Sir Jack Hayward obituary

Businessman and philanthropist devoted to ‘all things British’ and especially Wolverhampton Wanderers

Not for nothing was Sir Jack Hayward, who has died aged 91, known as “union Jack”. The idiosyncratic Bahamas-based millionaire and philanthropist declared in his Who’s Who entry that his recreations were “keeping all things bright, beautiful and British”. His money brought the Great Britain steamship back to Britain and helped to restore her, bought Lundy Island for the nation and, for 17 years, kept his beloved Wolverhampton Wanderers football team afloat.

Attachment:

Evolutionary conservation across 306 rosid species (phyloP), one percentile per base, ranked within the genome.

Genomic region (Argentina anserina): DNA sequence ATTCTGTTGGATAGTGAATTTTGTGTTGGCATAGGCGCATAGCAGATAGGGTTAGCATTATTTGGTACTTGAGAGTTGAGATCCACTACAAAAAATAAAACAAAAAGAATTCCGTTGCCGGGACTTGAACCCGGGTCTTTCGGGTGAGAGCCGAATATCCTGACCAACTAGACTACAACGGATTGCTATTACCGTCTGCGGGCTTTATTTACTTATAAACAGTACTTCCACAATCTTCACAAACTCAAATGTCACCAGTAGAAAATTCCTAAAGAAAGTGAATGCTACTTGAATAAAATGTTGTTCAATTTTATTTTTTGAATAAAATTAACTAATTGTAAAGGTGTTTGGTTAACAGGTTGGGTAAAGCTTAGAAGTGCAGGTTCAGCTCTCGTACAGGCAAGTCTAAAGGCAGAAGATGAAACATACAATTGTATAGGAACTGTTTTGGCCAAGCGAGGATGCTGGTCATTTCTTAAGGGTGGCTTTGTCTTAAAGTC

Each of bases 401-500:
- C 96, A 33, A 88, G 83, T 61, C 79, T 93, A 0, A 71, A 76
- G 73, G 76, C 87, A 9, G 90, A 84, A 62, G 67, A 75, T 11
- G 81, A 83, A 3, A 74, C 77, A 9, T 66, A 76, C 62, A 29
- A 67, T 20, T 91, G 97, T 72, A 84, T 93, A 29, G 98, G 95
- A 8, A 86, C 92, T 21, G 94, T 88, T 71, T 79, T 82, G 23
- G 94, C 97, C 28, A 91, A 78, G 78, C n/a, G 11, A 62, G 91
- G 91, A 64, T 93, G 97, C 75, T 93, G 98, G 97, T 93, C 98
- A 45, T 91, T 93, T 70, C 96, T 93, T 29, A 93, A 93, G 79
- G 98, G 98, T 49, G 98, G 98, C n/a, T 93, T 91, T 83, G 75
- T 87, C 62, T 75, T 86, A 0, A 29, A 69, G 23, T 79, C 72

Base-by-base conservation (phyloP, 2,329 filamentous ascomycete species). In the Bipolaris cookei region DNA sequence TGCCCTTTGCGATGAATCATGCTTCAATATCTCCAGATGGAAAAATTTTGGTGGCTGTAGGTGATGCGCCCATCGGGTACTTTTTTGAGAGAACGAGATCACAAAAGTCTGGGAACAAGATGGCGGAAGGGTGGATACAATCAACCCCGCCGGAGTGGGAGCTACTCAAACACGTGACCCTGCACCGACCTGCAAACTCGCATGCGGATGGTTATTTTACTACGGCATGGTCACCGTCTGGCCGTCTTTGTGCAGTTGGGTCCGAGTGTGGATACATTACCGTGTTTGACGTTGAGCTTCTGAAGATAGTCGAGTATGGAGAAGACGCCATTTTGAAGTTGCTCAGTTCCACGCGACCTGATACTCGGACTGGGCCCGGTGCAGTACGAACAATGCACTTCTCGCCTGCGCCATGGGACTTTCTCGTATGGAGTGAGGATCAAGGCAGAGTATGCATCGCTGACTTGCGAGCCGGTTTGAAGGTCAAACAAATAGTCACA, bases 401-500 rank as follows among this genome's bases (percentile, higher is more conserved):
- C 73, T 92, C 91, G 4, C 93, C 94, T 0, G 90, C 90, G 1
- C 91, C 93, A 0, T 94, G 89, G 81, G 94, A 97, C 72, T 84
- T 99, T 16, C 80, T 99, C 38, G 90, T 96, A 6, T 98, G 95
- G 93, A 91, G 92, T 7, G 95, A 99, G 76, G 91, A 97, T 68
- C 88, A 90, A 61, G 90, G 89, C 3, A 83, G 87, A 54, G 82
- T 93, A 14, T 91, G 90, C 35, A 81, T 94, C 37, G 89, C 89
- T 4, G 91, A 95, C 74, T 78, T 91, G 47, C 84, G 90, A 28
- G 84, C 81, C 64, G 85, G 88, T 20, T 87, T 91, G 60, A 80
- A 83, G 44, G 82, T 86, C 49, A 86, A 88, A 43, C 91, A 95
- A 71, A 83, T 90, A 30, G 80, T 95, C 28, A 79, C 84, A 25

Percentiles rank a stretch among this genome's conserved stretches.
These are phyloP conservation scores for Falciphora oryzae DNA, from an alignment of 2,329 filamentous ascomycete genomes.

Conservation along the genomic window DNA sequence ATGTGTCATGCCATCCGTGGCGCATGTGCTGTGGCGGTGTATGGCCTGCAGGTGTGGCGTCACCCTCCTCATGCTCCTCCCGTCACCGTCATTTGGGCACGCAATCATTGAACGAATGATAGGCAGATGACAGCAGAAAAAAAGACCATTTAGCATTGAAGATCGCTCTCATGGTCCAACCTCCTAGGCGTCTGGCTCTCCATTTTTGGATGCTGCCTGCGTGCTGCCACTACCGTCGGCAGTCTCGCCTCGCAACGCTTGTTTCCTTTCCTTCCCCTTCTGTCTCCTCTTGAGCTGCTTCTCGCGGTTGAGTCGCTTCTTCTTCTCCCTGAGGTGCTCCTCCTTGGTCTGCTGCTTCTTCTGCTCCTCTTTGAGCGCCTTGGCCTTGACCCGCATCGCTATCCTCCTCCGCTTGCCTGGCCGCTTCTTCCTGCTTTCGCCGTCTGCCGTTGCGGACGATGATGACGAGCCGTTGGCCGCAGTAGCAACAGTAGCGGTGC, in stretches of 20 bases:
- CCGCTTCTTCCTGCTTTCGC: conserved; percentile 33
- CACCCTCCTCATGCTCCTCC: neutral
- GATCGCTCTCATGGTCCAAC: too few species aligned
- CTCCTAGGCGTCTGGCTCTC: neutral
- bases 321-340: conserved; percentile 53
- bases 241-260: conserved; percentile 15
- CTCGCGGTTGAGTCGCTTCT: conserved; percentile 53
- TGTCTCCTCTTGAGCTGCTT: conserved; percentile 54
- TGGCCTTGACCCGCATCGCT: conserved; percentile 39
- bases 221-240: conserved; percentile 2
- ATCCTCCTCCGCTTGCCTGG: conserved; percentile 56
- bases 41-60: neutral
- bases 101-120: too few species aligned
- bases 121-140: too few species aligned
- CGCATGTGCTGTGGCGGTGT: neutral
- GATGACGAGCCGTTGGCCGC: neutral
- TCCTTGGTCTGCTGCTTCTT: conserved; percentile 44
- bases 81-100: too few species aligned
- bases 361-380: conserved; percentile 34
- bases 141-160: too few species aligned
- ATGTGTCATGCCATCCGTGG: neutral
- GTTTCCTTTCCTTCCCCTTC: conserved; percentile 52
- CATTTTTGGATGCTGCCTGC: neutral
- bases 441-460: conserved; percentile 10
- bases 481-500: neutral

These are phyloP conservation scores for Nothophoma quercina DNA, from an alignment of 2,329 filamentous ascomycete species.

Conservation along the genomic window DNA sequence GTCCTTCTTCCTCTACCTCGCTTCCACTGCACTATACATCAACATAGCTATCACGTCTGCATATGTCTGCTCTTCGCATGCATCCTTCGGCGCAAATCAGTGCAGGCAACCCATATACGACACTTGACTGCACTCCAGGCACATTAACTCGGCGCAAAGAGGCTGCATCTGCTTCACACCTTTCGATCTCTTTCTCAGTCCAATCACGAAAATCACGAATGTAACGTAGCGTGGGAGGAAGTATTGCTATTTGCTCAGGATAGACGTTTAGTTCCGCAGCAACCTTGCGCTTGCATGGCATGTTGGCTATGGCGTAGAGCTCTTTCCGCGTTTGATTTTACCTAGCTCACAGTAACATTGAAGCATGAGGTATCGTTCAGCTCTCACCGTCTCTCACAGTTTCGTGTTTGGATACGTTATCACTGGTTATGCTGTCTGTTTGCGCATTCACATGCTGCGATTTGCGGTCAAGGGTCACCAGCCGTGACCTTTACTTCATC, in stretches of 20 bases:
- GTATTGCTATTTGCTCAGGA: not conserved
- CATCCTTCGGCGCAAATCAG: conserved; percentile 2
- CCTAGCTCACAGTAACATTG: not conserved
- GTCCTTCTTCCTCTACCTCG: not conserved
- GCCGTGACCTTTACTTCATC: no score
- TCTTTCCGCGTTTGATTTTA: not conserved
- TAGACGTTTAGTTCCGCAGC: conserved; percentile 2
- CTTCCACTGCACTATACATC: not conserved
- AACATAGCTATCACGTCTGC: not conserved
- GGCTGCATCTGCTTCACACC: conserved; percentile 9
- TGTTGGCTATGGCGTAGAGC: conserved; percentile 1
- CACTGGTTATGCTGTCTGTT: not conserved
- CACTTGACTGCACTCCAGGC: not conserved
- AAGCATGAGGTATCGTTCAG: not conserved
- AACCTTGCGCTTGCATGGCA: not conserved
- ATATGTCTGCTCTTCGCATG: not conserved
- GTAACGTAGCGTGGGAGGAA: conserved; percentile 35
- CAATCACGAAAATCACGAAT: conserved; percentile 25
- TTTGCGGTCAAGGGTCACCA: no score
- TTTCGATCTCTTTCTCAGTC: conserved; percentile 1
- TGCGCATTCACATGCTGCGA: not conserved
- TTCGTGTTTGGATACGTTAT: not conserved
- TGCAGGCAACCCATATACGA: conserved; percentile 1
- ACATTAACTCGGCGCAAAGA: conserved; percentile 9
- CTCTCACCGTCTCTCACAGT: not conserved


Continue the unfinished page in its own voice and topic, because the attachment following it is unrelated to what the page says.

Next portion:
But his generosity to the Liberal party in the 1970s, a quixotic gesture from a man whose views were so rightwing that he insisted on calling the BBC World Service “the Empire Service”, ended in tears when he was dragged into the Jeremy Thorpe affair. Some of the money donated by him to the party appeared to have been creamed off for the attempts to silence Thorpe’s former lover, Norman Scott, and Hayward appeared as a witness at Thorpe’s trial.

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